Elizabeth Blackwell portrait

On Feb. 3, her birthday, Hobart and William Smith Colleges will celebrate the life of Elizabeth Blackwell, the first woman to receive a medical degree. She attained the degree at Geneva College, the forerunner to Hobart and William Smith Colleges.

GENEVA — Hobart and William Smith Colleges are hosting a birthday party for Elizabeth Blackwell, the first woman to receive a doctor of medicine degree.

The celebration will take place during the week of Blackwell’s 200th birthday in February.

Blackwell’s alma mater, Geneva Medical College, was a department of Geneva College, later renamed Hobart College and now Hobart and William Smith.

Blackwell is renowned worldwide for her achievement as the first woman doctor and for the precedent she set, both in modern medicine and opening the field of medicine to women.

On her birthday, Wednesday, Feb. 3, HWS will host a virtual conversation with the author of a new dual biography of Blackwell and her sister, Emily, who earned her medical degree shortly after Elizabeth. Beginning at noon via Zoom, historian and author Janice P. Nimura will join the HWS community to discuss her book, “The Doctors Blackwell: How Two Pioneering Sisters Brought Medicine to Women and Women to Medicine,” which will be published by W.W. Norton in January. The discussion will be facilitated by Betty Bayer, professor of women’s studies at HWS.

In the book, which has earned starred pre-publication reviews, Nimura follows the journey of the two sisters, “English immigrants who, in quick succession, became the first and third women, respectively, in the U.S. to earn medical degrees — and who, in 1857, founded the very first hospital staffed by women, the New York Infirmary for Indigent Women and Children,” as the publisher notes.

Nimura — an independent historian whose last book, “Daughters of the Samurai: A Journey from East to West and Back,” was a New York Times Notable book of 2015 — is the winner of a 2017 National Endowment for the Humanities Public Scholar award. She lives in New York City.

Throughout Blackwell’s birthday, HWS will celebrate the legacy of the legendary alumna with engaging programming, including a walking tour of her commute to campus from her apartment on South Main Street and a talk by Ted Aub, professor of art and architecture, who crafted the bronze statue of Blackwell that sits on the southwest corner of the Hobart Quad.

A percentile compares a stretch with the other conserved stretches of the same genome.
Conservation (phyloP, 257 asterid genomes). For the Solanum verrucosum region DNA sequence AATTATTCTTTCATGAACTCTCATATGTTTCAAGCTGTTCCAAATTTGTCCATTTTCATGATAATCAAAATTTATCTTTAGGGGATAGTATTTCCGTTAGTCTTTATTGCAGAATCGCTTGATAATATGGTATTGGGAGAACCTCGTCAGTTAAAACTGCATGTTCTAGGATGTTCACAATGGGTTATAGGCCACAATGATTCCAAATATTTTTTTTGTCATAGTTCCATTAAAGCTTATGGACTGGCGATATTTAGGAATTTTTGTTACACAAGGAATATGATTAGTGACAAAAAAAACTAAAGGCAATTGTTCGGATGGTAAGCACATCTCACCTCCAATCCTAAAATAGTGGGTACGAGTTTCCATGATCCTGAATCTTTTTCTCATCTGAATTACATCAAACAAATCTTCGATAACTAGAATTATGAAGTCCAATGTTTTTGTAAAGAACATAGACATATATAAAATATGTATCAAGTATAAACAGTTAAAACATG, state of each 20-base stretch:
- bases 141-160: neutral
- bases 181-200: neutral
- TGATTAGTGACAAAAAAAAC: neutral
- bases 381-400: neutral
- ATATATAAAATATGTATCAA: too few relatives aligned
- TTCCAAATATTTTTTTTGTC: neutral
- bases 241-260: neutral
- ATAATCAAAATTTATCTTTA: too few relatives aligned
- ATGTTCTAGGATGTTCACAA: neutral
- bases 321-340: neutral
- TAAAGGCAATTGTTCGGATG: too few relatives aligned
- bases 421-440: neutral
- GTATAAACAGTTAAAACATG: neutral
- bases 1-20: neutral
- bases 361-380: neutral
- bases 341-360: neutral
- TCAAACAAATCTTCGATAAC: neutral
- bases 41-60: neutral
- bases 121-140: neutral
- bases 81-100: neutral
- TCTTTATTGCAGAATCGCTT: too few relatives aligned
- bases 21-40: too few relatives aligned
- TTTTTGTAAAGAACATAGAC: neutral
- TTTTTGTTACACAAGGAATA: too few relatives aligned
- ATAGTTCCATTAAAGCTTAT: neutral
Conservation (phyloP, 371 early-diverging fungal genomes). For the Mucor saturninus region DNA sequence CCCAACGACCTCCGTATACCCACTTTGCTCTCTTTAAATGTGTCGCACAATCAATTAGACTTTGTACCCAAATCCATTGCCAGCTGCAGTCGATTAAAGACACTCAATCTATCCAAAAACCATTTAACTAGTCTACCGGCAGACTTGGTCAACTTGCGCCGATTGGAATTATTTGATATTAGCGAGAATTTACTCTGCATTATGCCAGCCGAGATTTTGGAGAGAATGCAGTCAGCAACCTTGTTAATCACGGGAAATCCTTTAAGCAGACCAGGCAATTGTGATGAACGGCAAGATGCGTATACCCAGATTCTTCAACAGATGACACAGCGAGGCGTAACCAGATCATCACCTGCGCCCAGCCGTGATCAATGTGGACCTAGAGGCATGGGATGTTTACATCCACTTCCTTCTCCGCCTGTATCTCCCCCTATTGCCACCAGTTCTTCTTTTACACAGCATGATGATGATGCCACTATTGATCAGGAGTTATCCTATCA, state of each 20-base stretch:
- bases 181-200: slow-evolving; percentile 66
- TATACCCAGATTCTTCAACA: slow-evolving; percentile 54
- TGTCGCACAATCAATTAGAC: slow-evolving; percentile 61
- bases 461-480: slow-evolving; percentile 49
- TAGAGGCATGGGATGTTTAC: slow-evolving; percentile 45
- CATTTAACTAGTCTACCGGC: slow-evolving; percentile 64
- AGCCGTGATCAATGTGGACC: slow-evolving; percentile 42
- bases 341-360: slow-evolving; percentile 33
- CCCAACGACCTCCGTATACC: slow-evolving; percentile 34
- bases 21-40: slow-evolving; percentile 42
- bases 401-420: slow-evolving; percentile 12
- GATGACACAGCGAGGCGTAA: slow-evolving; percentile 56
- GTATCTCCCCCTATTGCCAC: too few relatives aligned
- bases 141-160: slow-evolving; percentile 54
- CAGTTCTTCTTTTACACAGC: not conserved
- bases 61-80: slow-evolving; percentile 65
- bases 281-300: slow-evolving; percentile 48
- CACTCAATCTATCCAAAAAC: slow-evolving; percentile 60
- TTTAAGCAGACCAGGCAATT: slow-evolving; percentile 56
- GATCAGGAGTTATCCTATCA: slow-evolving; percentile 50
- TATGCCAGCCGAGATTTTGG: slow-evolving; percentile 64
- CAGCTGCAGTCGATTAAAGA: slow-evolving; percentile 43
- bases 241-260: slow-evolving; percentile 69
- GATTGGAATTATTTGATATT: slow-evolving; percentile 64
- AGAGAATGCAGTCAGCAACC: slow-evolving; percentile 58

In the Victorian Age, middle-class women did not receive formal educations; they could not own property or vote. Despite these obstacles, the aspiring doctor studied privately with independent physicians, an education which culminated when she graduated from Geneva Medical College on Jan. 23, 1849, at the head of her class. A contemporaneous letter, describing the exercises, says that Blackwell received her diploma from the hands of President Benjamin Hale and said, “Sir, by the help of the Most High, it shall be the effort of my life to shed honor on this diploma.”

Blackwell’s career in medicine was difficult, as she fought to find employment in the male-dominated profession of medicine, HWS noted. Hospitals extended no opportunities for Blackwell to set up practice. At the time, it was not customary for professionals to discuss subjects pertaining to the body, illness or diseases in the company of women. Unrestrained by these obstacles, Dr. Blackwell founded the New York Infirmary for Women and Children and aided in the creation of its medical college. Upon her return to her homeland England, she helped found the National Health Society, was the first woman to be placed on the British Medical Register, and taught at England’s first college of medicine for women. She pioneered in preventive medicine and in the promotion of antisepsis and hygiene and was responsible for the first chair of hygiene in any medical college.

A street is named for Blackwell in downtown Geneva, as is an apartment complex on Castle and Genesee streets.

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